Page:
U.S. Department of Transportation
Federal Highway Administration
1200 New Jersey Avenue, SE
Washington, DC 20590
|< Previous||Table of Contents||Next >|
Retroreflective material, such as reflectors or panels of retroreflective sheeting, can be a highly effective treatment for delineating curves, especially at nighttime. Strips of reflective sheeting shaped to provide linear reflectorization are applied to either concrete barriers or metal guardrail to alert drivers of approaching curves. The example shown below consists of 34-in-long, 4-in-wide to 6-in-wide panels. The color of the delineation should be the same as traditional delineation—the same color as the adjacent edge lines. On a two-lane, two-way road, this means that the delineation would be white on both sides of the road.
Reflective sheeting shaped to provide linear reflectorization.
The photographs below show the resulting linear reflectorization effect on construction zone barriers. Agencies can achieve similar effective delineation on rural curves by applying the reflective panels to existing metal guardrails.
There are no published guidelines for when this or similar treatments are appropriate. Obviously, an existing guardrail or concrete barrier must be in place before any material is applied. When the existing barrier is frequently hit consider adding new or supplemental reflectorization.
Space reflective sheeting panels 18 to 36 in apart, running parallel to traffic. Attach the panels to concrete barriers by anchoring them into drilled holes supplemented with a caulking compound. To apply on metal guardrail, adhesive is used to attach the sheeting panels, housed in brackets, to the guardrail.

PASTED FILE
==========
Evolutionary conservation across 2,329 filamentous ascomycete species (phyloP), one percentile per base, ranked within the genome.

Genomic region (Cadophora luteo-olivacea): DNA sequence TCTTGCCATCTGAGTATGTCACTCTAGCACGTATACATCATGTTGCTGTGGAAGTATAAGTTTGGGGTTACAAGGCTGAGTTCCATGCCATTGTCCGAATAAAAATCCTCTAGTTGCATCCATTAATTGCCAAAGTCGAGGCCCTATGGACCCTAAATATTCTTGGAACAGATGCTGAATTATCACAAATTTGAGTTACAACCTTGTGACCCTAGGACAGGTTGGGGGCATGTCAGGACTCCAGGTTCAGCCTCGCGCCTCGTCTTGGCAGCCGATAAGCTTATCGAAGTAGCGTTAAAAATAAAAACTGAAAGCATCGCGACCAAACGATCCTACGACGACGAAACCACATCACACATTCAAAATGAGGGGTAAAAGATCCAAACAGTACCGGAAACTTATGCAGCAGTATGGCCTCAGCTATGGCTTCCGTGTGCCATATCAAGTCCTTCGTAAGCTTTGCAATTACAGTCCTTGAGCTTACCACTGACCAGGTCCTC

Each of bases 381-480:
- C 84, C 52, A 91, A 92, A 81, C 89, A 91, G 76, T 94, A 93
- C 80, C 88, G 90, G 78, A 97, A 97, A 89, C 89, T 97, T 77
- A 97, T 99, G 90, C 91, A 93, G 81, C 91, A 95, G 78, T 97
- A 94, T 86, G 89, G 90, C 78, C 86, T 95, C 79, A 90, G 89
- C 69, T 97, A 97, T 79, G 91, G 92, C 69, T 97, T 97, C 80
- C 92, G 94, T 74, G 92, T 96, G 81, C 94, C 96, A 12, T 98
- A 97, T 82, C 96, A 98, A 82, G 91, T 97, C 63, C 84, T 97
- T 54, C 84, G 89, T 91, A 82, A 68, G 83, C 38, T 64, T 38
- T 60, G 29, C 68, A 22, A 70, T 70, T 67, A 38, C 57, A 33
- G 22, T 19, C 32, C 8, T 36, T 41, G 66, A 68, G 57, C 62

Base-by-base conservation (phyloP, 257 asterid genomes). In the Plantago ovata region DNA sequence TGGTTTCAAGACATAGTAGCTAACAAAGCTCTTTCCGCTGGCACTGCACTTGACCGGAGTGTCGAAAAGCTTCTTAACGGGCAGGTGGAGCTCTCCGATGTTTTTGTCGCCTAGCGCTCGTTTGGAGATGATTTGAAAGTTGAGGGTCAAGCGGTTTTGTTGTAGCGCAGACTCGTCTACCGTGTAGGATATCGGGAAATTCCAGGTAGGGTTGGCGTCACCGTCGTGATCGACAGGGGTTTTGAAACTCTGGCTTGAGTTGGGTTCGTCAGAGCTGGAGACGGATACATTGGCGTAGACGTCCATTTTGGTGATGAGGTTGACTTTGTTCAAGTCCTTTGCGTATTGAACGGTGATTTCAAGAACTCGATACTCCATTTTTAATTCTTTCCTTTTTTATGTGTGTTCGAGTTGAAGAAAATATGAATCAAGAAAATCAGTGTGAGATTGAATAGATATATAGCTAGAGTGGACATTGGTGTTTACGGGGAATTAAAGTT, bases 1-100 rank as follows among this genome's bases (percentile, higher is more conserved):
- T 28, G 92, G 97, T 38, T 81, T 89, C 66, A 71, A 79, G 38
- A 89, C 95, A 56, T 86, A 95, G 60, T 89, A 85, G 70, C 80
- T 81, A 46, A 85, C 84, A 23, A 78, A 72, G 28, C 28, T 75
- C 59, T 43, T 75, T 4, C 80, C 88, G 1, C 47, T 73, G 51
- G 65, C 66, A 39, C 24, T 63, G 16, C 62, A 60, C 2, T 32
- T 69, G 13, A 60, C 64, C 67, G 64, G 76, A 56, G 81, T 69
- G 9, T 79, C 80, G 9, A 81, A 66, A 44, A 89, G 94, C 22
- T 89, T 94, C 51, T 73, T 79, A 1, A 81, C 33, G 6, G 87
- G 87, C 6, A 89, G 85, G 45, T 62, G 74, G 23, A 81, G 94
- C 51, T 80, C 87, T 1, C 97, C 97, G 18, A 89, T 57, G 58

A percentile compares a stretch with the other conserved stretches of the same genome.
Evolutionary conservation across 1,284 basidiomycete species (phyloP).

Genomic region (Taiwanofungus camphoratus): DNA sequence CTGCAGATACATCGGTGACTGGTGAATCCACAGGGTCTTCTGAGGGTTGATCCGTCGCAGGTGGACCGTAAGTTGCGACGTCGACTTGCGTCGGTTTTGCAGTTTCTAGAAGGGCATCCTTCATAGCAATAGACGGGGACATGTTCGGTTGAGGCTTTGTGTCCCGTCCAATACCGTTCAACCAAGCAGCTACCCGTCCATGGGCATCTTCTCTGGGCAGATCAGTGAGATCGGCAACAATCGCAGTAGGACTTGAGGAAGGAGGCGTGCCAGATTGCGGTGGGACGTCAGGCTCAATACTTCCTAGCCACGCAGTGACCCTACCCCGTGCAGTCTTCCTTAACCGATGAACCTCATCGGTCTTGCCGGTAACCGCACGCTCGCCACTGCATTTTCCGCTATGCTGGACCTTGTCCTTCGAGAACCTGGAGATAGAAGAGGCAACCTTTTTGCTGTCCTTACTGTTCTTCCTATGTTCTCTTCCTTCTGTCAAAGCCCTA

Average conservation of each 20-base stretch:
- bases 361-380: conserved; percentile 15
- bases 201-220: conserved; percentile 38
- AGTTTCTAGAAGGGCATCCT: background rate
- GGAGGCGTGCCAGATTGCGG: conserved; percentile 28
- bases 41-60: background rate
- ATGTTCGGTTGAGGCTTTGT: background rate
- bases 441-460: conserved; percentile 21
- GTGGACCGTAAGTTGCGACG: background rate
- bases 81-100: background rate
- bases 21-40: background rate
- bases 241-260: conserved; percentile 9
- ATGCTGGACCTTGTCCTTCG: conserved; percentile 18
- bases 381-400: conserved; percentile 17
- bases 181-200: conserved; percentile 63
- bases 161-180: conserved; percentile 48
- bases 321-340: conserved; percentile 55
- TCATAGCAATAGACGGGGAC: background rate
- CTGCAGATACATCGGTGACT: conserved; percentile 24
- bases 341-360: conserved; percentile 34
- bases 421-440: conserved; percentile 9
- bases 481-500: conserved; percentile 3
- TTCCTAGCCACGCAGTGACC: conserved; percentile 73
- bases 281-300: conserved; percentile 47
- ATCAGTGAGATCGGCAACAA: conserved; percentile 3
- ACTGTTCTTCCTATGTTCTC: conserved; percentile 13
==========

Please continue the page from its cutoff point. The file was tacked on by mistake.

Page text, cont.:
The photos below illustrate reflector application on metal guardrail. Individual reflectors can be spaced according to the criteria noted for post delineators, discussed earlier. For curved sections of guardrail, it is important to adjust angles of individual reflectors (i.e., bend mounting brackets) to ensure their alignment is perpendicular to the angle of oncoming headlights.
Continuous and intermittent application of retroreflective sheeting on metal guardrail.
Installation of reflectors on W-beam guardrail.
Oregon DOT (ODOT) conducted an example application of reflective barrier treatments (shown above) known as the 3M Linear Delineation System. Results reveal that the retroreflective panels provide a good alternative to traditional concrete barrier delineation methods (such as reflective barrier markers). ODOT realized at the end of construction that the panels could be removed from the barrier for reuse on future projects. The success of the panels has led ODOT to consider future implementation when crash histories show the need for additional safety measures. However, installing the panels proved to be more challenging then envisioned, primarily because it is a time-intensive process. The evaluation also cited maintenance concerns about keeping the panels clean from dirt and road grime to maintain an optimal retroreflectivity level.
Individual reflectors for guardrail application cost approximately $3.00 each. Strips of reflective sheeting, known as the guardrail Linear Delineation System, are available at approximately $2.33/lineal ft of 4-in-wide white material.
Trees, utility poles, and other obstructions located in the roadside area close to the nearest travel lane (such as within the designated clear zone) can be run-off-road road crash hazards. Installing an object marker, reflectorized tape, or other simple delineation device is a low-cost procedure to reduce the associated crash potential.